High Court blocks conversion of commercial units into homes

23rd January 2017

High Court blocks conversion of commercial units into homes

Developers have long coveted empty commercial properties with the intention of transforming them into housing, particularly in recent years as the economic downturn and the changing face of industry has radically altered the look and feel of our towns and cities.

Often, their attempts to convert these relics of recession have been frustrated by local authorities intent on keeping them as they are, ready for new businesses to move in when the good times return.

But while national planning policies recognise that there is little point retaining commercial buildings that can neither be sold nor let, one recent case highlights the difficulty developers face in converting units into homes.

In a ruling that will be of interest to property professionals, the High Court blocked plans for business units in the midst of an area famed for artisan workshops to be converted into homes.

Developers had been granted consent to build six town houses, two duplexes and six commercial units in the urban conservation area. However, the latter had remained empty since completion. The local authority nevertheless refused permission for their residential conversion in a decision that was subsequently backed by a government planning inspector.

Although the inspector accepted that the units had been appropriately marketed, he considered that they offered benefits to the area through the provision of additional business floor space. The failure to sell or let the units did not necessarily mean that their future commercial use would be unviable.

In challenging that decision, the developers pointed to Paragraph 22 of the National Planning Policy Framework, which states that planning policies should avoid the long-term protection of sites allocated for employment use where there is no reasonable prospect of a site being used for that purpose.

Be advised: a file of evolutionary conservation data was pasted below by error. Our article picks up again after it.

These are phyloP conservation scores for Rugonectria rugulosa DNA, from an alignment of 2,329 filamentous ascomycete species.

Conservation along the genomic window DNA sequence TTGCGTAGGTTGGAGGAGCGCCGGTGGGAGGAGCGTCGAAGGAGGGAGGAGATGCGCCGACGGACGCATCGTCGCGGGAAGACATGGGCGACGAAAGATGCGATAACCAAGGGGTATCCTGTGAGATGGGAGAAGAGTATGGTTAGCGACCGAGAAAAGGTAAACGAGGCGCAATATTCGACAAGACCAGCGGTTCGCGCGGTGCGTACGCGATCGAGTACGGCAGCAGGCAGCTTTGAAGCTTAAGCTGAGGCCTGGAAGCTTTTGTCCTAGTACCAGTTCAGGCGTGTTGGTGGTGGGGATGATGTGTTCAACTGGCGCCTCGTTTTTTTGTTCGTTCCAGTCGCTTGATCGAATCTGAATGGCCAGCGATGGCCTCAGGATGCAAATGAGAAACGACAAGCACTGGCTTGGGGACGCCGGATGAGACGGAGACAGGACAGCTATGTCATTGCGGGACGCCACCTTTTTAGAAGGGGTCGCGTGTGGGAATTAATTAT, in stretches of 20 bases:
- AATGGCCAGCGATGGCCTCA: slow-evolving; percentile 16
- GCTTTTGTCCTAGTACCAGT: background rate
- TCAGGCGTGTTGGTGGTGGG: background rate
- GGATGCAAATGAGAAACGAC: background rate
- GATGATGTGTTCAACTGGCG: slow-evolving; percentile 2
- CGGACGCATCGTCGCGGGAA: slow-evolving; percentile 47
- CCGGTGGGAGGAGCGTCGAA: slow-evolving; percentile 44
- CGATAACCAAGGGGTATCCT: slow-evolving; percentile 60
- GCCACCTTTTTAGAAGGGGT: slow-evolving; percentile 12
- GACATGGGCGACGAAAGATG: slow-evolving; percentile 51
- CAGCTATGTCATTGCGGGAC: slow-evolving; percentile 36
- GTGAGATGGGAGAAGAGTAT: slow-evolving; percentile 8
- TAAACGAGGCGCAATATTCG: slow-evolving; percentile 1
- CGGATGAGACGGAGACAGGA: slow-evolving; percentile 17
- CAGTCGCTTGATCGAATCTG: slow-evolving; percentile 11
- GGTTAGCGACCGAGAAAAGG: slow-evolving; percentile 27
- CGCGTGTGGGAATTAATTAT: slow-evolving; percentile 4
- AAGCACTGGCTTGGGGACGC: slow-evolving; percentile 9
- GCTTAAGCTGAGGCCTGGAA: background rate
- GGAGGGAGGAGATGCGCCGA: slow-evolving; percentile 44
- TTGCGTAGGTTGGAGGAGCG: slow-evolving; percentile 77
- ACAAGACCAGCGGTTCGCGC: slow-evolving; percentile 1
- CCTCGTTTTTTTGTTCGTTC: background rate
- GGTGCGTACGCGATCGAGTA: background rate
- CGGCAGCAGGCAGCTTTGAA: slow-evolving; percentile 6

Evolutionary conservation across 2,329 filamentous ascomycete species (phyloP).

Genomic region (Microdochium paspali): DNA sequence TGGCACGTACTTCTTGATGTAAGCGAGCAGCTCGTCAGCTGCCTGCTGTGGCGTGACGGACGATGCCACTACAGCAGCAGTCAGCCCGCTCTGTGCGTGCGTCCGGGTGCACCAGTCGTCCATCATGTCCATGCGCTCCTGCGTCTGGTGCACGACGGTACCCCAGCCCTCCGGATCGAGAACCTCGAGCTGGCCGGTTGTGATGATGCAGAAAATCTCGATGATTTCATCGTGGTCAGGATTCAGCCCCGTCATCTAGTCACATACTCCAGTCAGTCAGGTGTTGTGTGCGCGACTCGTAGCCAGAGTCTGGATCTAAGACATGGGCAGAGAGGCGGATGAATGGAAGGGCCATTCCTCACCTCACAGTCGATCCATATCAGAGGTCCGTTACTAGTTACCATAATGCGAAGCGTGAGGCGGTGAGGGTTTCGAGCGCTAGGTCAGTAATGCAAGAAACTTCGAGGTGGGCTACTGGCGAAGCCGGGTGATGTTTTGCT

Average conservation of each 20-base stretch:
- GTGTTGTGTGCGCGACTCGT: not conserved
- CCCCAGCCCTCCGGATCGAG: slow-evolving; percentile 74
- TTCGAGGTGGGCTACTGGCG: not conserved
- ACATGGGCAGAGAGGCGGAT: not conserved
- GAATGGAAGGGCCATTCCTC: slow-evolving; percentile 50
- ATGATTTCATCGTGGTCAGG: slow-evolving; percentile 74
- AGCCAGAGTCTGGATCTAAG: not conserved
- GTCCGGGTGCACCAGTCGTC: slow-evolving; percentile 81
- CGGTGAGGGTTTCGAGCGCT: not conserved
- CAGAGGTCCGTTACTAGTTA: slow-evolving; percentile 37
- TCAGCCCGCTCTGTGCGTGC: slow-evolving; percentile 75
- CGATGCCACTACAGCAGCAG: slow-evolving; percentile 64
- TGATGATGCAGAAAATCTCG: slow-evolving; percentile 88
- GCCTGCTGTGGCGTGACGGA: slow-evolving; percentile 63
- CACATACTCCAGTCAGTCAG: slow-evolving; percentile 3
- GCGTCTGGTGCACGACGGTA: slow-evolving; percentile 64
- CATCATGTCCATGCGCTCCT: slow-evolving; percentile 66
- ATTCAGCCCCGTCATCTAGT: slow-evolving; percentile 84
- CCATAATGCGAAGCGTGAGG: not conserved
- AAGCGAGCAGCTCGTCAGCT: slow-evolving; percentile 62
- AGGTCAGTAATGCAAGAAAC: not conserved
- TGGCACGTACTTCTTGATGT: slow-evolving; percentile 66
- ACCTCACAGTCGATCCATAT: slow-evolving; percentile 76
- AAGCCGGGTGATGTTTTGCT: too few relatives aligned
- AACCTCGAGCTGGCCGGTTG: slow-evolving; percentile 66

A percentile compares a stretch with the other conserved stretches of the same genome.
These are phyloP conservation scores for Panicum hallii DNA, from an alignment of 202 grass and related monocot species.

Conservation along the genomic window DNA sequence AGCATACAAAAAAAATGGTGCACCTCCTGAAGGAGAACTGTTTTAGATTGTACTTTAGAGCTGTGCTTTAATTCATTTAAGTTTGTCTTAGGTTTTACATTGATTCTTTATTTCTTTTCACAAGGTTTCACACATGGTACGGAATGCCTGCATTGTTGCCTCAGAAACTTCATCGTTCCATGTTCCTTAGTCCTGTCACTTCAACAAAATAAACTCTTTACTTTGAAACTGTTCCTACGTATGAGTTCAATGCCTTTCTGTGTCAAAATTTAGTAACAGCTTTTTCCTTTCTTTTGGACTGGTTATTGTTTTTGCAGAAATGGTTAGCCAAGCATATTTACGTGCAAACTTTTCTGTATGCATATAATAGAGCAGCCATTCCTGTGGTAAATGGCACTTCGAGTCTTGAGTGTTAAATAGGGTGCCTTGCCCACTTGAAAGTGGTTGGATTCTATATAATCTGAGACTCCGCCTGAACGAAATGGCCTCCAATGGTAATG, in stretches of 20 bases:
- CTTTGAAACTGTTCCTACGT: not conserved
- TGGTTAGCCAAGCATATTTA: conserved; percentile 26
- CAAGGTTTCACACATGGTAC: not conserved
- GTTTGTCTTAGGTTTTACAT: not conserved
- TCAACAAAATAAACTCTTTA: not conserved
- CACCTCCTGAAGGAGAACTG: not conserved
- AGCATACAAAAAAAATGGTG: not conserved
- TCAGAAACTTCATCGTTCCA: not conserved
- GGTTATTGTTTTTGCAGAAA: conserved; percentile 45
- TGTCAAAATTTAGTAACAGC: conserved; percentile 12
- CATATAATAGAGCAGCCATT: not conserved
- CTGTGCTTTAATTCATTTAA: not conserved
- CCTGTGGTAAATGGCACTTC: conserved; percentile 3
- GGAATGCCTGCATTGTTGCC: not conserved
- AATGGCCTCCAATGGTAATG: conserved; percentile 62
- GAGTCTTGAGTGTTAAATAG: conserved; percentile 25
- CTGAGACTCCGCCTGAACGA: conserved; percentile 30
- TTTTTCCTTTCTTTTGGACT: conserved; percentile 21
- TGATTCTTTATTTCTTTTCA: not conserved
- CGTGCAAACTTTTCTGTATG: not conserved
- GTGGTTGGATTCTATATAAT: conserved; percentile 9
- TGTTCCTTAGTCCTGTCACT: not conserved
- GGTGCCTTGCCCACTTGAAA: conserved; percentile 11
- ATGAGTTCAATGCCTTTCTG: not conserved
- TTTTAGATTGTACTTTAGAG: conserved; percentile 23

In dismissing the appeal, however, the Court found that Paragraph 22 was not directly applicable to the units in that they had not been specifically allocated for employment uses. The inspector had also been entitled to conclude on the evidence that there was a viable future for the units as commercial premises.

How can our commercial property lawyers help?

Property, land and buildings play a key role in business, whether as business premises or development and investment opportunities. From the planning consent that starts the process to the legal documents that seal the deal, our specialist team of Commercial Property Lawyers has a wealth of knowledge that can make a transaction happen quickly and effectively.

Our specialist solicitors, based in Ipswich, Hadleigh, Felixstowe, Woodbridge or Melton, can assist with all types of commercial property transactions and property related matters. In addition, we provide specialist advice on investing in commercial property and buying and selling licensed premises, restaurants and hotels. Wherever possible, our commercial property lawyers will give you a fixed fee quotation for the total cost of the legal work required to achieve your objectives.

To find out more, call us on 01394 446142.

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